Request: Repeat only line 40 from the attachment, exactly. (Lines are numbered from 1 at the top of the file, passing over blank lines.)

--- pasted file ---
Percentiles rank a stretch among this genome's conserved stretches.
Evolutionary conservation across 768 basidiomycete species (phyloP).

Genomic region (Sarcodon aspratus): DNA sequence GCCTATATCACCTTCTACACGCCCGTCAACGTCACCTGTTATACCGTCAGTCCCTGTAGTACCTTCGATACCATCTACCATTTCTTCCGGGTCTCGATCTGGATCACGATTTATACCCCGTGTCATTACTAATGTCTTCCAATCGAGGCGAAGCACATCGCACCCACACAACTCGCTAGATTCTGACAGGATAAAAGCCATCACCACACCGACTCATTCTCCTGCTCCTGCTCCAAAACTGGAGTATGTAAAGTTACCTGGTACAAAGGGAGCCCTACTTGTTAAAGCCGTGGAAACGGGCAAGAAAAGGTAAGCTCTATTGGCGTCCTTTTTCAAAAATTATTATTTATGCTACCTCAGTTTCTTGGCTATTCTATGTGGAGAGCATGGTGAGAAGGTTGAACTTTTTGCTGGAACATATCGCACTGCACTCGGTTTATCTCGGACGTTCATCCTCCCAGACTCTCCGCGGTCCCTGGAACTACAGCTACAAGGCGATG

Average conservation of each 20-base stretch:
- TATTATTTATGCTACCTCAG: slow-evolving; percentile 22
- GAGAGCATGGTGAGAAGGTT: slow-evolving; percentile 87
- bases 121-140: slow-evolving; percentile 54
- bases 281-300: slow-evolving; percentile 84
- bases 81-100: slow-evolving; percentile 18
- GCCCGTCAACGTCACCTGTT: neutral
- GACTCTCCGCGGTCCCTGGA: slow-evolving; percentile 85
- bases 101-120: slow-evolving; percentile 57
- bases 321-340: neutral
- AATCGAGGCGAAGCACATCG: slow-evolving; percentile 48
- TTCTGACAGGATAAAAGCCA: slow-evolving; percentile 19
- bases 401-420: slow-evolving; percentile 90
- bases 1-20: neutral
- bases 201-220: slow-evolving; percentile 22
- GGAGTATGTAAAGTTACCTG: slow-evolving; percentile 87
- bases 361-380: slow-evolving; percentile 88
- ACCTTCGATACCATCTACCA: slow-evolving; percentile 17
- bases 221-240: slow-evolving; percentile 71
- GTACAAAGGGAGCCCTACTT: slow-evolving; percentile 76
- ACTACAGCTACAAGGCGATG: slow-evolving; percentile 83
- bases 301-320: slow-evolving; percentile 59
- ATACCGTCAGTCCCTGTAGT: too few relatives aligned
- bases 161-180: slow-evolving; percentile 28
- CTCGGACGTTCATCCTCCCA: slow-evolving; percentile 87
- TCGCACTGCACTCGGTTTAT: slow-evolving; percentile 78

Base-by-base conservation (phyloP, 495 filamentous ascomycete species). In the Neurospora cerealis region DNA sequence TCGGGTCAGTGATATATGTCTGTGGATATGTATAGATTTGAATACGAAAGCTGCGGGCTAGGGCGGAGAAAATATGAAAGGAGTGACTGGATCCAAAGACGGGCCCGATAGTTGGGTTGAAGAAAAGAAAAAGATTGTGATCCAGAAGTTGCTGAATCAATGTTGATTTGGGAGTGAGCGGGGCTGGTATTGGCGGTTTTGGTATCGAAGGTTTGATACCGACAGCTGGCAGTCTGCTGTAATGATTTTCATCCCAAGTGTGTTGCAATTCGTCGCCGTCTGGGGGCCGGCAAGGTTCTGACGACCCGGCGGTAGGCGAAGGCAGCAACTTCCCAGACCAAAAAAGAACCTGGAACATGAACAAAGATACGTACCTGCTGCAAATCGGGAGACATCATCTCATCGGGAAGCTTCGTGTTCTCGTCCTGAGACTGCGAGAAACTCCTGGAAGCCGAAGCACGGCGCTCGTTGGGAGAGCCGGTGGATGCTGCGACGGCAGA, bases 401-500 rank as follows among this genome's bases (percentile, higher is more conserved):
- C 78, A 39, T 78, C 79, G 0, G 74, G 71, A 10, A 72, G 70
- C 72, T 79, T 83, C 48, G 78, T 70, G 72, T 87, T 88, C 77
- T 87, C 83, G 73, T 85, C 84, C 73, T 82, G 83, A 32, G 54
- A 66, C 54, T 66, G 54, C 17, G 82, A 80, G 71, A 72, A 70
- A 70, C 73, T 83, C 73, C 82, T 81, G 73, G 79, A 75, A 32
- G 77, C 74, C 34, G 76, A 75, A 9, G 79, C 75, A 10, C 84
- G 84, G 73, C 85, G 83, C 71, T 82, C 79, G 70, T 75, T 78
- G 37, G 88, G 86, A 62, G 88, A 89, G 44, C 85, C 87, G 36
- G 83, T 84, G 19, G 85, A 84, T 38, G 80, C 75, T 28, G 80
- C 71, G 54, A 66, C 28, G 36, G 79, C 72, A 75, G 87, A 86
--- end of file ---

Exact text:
- C 71, G 54, A 66, C 28, G 36, G 79, C 72, A 75, G 87, A 86